Sheila Weinstein was forced to become independent when her husband of 42 years was diagnosed with dementia. In this excerpt from "Moving to the Center of the Bed," she talks about living alone for the first time and having to find herself in her 60s.
(WOMENSENEWS)–Many years ago in my college geology course, our class was shown a sampling of the Earth’s core. Layer upon layer, built up over the years, each layer had a different color and texture, each contained historical markers of life and death in their embedded fossilized remains.
It was the same with me. I brought to the challenge I now faced all the layers of my life, all that I had experienced, all that I inhaled and exhaled from those experiences. I came with old attitudes and beliefs, unfulfilled hopes and dreams and my various ways of coping with life.
At the age of 62, it was terrifying to suddenly find myself alone. At times I thought that I would surely die of the pain and loneliness. But I didn’t. Not because it wouldn’t have been easy to give in to depression and despair, to say goodbye to life rather than stand up and fight for it, but because I am a determined woman. I needed to know that I could make it on my own and that my life did not depend on another human being for its meaning or its duration.
Life had dealt me some mighty blows over the years and I had survived them all. Though this one seemed more difficult to bear than any other, I knew that I was constitutionally incapable of doing anything else but going through and coming through.
The very moment my husband’s dementia was diagnosed, everything in my life changed. Everything! Not one thing about the journey from that day forward has been easy. I went kicking and screaming into the night to avoid the truth that despite my efforts to try to keep things as they were, it was a ridiculous impossibility.
Gradually I realized that if I didn’t figure out how to adapt to my life exactly as it was I would die as surely as the man portrayed by Christopher Reeve in the movie "Somewhere in Time," who died from his inability to remain in a former life no matter how desperately he tried.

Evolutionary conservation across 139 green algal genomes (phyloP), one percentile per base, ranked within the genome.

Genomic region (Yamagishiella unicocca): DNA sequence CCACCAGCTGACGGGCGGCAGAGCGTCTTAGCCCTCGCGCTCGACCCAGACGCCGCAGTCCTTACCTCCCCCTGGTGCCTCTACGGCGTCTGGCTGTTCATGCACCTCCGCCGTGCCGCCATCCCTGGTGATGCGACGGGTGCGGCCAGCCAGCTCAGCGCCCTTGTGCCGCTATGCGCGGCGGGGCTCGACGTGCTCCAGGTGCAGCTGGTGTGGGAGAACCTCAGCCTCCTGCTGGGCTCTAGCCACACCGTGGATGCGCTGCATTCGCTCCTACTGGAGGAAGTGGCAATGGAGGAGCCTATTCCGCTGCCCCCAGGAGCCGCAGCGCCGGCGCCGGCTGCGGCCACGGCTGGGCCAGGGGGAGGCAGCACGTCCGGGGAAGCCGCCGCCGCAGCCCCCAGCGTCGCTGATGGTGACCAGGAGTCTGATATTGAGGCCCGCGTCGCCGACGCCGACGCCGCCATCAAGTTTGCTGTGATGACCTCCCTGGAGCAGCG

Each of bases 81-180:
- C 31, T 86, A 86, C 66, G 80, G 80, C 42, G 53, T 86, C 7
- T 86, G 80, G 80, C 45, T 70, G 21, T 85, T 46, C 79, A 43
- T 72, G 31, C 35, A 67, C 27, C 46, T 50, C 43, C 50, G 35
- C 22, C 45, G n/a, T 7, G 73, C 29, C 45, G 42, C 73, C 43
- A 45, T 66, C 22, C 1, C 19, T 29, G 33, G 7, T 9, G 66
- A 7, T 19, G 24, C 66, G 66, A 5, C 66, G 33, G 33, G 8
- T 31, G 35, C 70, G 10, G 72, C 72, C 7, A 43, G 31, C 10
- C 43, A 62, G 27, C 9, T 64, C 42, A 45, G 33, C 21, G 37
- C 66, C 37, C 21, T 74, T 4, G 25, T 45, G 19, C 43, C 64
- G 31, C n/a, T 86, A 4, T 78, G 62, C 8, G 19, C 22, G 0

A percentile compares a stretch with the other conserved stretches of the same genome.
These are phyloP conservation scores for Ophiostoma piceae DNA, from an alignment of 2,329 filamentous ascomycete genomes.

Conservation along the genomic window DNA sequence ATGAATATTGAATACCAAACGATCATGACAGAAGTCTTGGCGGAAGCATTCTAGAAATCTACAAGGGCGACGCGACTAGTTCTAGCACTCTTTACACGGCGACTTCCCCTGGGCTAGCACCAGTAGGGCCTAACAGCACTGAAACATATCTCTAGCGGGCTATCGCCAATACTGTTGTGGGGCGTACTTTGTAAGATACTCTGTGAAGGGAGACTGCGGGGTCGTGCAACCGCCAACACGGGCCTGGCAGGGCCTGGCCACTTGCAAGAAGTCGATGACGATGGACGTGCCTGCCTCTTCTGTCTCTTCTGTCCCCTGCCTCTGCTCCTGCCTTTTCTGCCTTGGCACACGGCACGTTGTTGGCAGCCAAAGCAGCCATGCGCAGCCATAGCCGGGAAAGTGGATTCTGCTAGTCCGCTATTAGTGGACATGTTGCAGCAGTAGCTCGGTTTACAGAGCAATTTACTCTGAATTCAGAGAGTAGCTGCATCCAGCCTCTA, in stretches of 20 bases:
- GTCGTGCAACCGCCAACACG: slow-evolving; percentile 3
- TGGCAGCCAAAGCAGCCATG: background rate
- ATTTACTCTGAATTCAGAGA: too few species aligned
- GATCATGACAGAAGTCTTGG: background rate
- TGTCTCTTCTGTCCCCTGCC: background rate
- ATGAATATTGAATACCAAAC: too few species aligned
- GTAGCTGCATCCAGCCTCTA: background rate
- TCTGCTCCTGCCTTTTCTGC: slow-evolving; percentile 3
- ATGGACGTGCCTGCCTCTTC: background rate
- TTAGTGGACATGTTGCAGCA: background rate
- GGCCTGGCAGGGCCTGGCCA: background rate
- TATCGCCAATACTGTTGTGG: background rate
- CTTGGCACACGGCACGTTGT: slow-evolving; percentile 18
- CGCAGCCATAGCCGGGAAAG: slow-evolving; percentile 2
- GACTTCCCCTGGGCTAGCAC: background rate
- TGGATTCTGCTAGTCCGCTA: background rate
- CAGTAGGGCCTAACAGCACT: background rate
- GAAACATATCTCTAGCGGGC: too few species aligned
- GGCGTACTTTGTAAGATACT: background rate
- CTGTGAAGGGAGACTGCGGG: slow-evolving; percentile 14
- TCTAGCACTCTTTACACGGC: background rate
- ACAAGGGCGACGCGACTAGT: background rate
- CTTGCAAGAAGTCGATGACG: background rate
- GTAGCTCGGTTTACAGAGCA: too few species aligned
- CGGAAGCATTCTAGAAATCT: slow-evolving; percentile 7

But how to do it? Where to begin? I was suddenly a displaced person, anxious, deeply depressed, my fears at an all-time high. Everything that had held me together, that I had identified as me, my, mine, had fallen away. I was running on empty.
As I worked with myself over the next weeks, months and years, I came to understand that from the ashes of my former life had come a profound gift. The tragedy of my life circumstance led to my own liberation. It made me look within myself to find the truth of who I really am, what I believe and what I want for the rest of my life.
When I went from being half of a couple to being alone, I gradually understood that I was the only one who could pull myself up and out of the carpet-licking lows and anxieties that came with the upheaval.
Journey to Center of the Bed
I don’t mean to imply that I did not have help along the way. Having psychotherapy, reading spiritual material, self-help books and being with supportive family and friends are all to the good–and I experienced them all. But when I closed the door on the outside world, I was alone with myself. And that is when my journey to the center of the bed really began.
"Moving to the Center of the Bed" is a metaphor for moving to the center of my own life, to a place of independence and self confidence, so that I could forge a new and meaningful life. It is about transforming myself from within, giving myself an inner makeover that is more lasting than the makeovers I show up for at the cosmetic counters.
It is also about learning to become knowledgeable in all the ways I need in order to take care of myself. That means dealing with practicalities like finances and medical affairs. It also means finding my passion, the things that give me joy and fulfillment and doing them every day.
In no small way it also means learning to honor the ups and downs of my emotional life–the terrible days when no matter how hard I’ve tried or what I’ve learned about myself, getting out of bed seems an impossible act. And equally important, not feeling guilty for the days that give me a profound sense of happiness in the midst of all of my grief.
Sheila Weinstein is a writer and pianist who was forced to reinvent her life after her husband, a renowned ophthalmologist, was diagnosed with dementia at the age of 64. She turned her journey into a book to help others cope with losing a partner and learning to live a fulfilling life alone. In 2008, she played at Carnegie Hall’s Weill Recital Hall–a lifelong dream. She is currently writing a novel and is a docent at Carnegie Hall.
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Center of the Bed
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